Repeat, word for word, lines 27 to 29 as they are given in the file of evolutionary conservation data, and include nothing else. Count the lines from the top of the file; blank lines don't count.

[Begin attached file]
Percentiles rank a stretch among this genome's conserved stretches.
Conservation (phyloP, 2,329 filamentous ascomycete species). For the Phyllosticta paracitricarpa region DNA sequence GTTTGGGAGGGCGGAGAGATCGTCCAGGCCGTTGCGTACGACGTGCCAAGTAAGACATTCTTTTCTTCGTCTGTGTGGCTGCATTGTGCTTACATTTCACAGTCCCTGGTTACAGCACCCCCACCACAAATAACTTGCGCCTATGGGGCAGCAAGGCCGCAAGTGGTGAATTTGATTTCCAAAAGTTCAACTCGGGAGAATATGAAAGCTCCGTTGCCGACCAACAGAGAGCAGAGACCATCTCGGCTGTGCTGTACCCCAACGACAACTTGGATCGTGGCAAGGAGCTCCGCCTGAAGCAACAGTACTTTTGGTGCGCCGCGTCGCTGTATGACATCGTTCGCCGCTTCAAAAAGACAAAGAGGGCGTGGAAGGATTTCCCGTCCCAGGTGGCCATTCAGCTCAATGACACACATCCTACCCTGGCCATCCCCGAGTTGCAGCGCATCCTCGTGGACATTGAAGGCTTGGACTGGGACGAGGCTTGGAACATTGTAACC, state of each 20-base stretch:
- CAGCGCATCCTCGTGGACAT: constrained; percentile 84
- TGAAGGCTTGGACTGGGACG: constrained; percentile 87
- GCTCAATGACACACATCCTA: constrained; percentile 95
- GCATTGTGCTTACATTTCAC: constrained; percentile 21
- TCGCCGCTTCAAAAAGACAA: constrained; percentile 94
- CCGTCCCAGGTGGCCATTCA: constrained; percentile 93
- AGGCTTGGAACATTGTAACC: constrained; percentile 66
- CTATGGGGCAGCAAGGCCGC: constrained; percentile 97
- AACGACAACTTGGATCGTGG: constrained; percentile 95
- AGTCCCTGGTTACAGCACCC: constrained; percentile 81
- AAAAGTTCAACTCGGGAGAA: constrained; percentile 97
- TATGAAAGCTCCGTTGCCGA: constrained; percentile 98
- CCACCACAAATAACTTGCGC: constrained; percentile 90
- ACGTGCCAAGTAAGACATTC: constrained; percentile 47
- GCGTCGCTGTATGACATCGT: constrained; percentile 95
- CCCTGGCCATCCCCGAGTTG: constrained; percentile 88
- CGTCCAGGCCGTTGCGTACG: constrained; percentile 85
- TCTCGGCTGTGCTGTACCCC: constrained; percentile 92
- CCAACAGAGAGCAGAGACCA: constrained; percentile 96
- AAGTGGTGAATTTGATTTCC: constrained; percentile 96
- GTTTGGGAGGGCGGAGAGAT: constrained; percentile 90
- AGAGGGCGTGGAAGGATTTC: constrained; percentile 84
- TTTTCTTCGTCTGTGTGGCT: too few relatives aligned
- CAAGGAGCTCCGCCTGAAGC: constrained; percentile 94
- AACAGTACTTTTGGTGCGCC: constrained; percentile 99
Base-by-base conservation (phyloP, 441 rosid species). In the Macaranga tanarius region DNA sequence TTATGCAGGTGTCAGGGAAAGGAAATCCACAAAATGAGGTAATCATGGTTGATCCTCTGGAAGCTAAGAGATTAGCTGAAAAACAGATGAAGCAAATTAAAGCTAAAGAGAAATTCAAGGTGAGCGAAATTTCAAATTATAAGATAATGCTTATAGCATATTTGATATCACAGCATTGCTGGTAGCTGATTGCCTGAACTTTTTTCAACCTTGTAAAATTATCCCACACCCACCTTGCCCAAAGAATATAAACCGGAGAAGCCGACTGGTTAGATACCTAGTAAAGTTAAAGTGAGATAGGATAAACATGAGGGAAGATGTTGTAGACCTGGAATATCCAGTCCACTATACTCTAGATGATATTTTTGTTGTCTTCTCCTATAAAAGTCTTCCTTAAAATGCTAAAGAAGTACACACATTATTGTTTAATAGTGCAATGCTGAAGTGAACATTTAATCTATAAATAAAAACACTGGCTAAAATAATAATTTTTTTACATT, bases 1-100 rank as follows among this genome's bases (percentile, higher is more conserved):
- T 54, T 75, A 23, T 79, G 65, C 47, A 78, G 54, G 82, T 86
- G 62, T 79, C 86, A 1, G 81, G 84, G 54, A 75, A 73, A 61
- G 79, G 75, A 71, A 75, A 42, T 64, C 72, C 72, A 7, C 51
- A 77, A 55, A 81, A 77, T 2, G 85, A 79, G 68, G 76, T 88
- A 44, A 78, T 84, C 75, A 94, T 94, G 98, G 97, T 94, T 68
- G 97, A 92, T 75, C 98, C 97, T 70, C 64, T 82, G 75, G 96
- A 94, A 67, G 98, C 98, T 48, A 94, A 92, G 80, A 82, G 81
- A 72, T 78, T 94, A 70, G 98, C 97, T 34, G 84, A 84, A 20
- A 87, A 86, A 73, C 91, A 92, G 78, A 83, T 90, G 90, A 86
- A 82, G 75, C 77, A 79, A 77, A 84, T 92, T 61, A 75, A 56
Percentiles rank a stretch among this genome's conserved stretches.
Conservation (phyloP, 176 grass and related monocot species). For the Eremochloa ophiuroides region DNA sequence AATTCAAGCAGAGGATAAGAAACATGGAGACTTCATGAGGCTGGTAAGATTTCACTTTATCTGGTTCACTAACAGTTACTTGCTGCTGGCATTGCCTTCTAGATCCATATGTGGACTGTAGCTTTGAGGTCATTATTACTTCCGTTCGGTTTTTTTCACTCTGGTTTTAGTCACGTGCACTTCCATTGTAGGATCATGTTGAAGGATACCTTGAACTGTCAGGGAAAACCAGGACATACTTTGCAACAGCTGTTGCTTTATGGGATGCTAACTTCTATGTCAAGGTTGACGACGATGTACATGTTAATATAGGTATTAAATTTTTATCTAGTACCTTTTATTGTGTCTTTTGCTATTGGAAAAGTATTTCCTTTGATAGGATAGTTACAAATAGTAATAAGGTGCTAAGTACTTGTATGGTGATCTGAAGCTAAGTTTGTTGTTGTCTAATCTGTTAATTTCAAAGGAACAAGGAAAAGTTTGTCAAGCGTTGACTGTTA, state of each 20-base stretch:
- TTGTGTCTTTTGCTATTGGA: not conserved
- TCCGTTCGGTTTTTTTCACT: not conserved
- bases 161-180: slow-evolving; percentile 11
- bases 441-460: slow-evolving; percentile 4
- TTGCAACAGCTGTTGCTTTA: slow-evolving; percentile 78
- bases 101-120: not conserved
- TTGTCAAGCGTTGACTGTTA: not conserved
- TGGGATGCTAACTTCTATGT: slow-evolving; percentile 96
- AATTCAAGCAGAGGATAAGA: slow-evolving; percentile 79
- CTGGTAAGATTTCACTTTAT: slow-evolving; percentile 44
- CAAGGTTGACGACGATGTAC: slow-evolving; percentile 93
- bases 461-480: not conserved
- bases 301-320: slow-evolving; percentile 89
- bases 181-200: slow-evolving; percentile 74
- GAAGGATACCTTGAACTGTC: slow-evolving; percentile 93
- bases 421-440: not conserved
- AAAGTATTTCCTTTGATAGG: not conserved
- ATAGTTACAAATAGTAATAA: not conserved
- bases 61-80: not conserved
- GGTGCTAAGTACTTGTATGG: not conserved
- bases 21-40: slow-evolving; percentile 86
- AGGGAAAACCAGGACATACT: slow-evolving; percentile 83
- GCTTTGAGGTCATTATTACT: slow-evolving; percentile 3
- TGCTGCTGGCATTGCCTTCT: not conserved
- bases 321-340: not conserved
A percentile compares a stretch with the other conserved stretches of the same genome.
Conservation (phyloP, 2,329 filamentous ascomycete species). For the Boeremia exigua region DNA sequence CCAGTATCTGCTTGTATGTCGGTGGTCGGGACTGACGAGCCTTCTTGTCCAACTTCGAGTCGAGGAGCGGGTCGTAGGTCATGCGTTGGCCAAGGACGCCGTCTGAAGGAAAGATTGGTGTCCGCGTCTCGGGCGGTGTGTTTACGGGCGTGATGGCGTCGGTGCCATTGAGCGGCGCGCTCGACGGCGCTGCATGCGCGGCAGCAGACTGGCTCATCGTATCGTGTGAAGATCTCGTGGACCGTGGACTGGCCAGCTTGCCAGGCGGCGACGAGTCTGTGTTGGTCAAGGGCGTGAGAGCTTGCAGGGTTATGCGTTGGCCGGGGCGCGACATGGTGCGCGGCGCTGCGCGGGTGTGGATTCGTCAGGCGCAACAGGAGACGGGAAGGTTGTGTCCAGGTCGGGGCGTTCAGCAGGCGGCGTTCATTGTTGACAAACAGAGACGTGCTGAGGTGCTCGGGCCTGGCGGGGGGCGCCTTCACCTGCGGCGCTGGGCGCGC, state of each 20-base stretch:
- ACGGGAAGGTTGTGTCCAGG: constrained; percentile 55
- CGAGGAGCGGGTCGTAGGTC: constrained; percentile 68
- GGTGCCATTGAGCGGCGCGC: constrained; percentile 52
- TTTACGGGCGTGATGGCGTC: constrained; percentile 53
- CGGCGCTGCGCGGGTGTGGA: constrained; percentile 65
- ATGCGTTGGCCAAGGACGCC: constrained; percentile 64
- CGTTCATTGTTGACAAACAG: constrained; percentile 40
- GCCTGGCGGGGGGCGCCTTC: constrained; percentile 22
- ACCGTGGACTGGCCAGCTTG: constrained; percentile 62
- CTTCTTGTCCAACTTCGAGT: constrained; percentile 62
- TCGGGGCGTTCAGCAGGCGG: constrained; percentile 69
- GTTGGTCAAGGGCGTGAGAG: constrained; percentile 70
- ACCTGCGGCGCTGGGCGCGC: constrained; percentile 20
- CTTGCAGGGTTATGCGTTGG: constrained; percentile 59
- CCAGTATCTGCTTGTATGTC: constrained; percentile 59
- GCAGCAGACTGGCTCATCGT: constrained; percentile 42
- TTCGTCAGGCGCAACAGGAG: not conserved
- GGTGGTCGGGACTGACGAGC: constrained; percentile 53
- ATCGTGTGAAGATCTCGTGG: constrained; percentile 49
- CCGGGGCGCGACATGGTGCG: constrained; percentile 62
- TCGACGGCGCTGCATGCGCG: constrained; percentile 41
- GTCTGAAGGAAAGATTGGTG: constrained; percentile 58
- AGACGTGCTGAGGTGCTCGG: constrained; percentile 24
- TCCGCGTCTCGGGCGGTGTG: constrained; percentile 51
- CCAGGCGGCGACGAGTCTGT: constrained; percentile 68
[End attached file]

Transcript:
- AACAGTACTTTTGGTGCGCC: constrained; percentile 99
Base-by-base conservation (phyloP, 441 rosid species). In the Macaranga tanarius region DNA sequence TTATGCAGGTGTCAGGGAAAGGAAATCCACAAAATGAGGTAATCATGGTTGATCCTCTGGAAGCTAAGAGATTAGCTGAAAAACAGATGAAGCAAATTAAAGCTAAAGAGAAATTCAAGGTGAGCGAAATTTCAAATTATAAGATAATGCTTATAGCATATTTGATATCACAGCATTGCTGGTAGCTGATTGCCTGAACTTTTTTCAACCTTGTAAAATTATCCCACACCCACCTTGCCCAAAGAATATAAACCGGAGAAGCCGACTGGTTAGATACCTAGTAAAGTTAAAGTGAGATAGGATAAACATGAGGGAAGATGTTGTAGACCTGGAATATCCAGTCCACTATACTCTAGATGATATTTTTGTTGTCTTCTCCTATAAAAGTCTTCCTTAAAATGCTAAAGAAGTACACACATTATTGTTTAATAGTGCAATGCTGAAGTGAACATTTAATCTATAAATAAAAACACTGGCTAAAATAATAATTTTTTTACATT, bases 1-100 rank as follows among this genome's bases (percentile, higher is more conserved):
- T 54, T 75, A 23, T 79, G 65, C 47, A 78, G 54, G 82, T 86